Connect with us

Hi, what are you looking for?


Washington State News

Washington DNA Collection Identifies Suspects in Eight Crimes

(The Center Square) – Suspects in eight crimes have been identified or confirmed thanks to a recently completed DNA collection and matching program, Washington Attorney General Bob Ferguson announced in a statement.

Sex offenders in the state are legally required to provide their DNA. However, in many cases either no sample was taken or it had not been tested against the national DNA database.

The “lawfully owned” DNA project, begun in 2019, is an effort to bring the state’s DNA collection up to date. So far, it has resulted in the creation of 372 new profiles, which were then compared with the national database.

The comparison yielded three matches for unsolved cases in the state, two matches confirming that the offender was either already a suspect or had been convicted of the crime.

Three others profiles matched DNA collected in crimes outside Washington. Appropriate law enforcement agencies in those cases will be notified, the statement said.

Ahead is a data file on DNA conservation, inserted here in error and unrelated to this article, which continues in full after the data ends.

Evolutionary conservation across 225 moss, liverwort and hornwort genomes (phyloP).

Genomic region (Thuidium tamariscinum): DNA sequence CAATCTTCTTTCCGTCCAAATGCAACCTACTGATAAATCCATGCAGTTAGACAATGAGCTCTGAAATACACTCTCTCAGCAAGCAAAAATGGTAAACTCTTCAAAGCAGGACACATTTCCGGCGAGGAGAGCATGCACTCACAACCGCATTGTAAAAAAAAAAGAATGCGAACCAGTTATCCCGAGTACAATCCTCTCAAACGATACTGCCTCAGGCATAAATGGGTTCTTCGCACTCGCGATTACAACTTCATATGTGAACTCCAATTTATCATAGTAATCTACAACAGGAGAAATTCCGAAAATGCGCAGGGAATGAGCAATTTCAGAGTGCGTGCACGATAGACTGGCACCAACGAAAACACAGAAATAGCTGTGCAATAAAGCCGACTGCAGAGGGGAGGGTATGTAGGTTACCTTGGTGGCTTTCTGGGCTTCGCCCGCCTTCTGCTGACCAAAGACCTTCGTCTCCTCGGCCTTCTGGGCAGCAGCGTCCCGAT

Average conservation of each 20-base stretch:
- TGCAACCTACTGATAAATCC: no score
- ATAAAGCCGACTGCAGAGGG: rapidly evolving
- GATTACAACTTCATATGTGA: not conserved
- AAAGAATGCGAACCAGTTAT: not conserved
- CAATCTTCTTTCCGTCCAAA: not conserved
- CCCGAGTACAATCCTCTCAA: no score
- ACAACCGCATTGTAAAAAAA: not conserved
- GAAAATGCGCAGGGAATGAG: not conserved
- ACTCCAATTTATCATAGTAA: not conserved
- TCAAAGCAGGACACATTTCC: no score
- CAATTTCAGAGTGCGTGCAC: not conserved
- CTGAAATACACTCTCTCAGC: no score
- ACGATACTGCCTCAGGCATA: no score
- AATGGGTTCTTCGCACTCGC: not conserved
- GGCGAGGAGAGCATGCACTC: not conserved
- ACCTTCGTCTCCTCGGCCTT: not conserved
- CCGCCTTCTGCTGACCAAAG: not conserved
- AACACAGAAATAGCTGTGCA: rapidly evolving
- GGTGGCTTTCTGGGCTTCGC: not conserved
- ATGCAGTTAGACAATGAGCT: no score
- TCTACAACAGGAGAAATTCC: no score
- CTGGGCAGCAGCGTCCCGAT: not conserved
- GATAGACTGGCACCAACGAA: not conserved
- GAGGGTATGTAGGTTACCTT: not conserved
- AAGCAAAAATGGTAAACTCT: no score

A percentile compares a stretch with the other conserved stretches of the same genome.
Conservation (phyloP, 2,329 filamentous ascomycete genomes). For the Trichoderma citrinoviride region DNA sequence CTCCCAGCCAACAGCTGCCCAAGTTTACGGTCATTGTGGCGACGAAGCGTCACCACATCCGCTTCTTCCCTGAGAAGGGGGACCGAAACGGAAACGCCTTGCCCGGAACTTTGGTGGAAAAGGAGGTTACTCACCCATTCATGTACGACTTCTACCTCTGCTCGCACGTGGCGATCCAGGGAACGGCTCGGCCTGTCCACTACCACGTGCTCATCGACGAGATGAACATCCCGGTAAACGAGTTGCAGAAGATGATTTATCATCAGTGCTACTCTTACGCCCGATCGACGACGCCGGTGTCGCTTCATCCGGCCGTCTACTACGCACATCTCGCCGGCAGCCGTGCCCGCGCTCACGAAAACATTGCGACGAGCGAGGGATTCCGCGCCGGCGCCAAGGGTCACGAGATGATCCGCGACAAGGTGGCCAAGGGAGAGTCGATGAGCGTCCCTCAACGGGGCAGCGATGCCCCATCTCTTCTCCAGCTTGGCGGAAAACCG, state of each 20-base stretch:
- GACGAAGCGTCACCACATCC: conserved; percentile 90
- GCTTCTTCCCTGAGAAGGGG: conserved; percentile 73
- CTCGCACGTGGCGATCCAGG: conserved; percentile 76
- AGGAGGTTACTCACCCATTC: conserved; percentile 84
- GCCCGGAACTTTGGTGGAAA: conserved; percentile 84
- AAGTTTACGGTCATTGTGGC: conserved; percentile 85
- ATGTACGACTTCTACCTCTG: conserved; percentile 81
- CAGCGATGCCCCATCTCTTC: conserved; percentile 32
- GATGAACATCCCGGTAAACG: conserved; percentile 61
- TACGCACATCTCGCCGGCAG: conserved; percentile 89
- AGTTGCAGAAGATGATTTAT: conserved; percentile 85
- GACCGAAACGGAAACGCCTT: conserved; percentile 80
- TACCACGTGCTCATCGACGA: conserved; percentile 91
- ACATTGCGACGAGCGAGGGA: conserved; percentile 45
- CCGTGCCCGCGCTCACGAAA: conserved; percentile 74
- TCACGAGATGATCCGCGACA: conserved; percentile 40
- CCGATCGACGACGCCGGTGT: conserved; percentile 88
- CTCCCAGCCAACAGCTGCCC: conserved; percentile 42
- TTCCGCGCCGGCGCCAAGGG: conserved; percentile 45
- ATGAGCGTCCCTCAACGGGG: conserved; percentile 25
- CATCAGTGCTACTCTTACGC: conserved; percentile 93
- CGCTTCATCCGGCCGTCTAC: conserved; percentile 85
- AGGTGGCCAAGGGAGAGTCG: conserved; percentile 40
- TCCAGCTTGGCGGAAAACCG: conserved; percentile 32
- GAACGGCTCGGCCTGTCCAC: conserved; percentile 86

Overall, the project identified 635 registered sex offenders were identified from whom a DNA sample had not been collected. Of those, 257 were deceased or had left the state.

Authorities have yet to collect samples from six others, one in Clark County, three in Snohomish County, and two in Columbia County.

The national Combined DNA Index System, was established in 1994 and contains over 3 million DNA profiles. Washington state law requires that DNA be collected from all felony convicts and all registered sex and kidnapping offenders, which can then be compared to the Index for potential matches.

However, the method for collecting and testing samples varies from county to county, and some cases slip through the cracks. To fix the problem, local agencies need to create consistent collection and testing protocols, according to the Attorney General’s Office Sexual Assault Forensic Examination Advisory Group.

Ferguson hopes the lawfully owned DNA project will help clear the backlog of untested sexual assault kits and result in more criminal convictions.

“Out of respect for survivors and their experience, this work must be done,” Ferguson noted. “This project is bringing justice to survivors of assault, rape and other violent crimes. The more cold cases that are solved, the safer our communities will be.”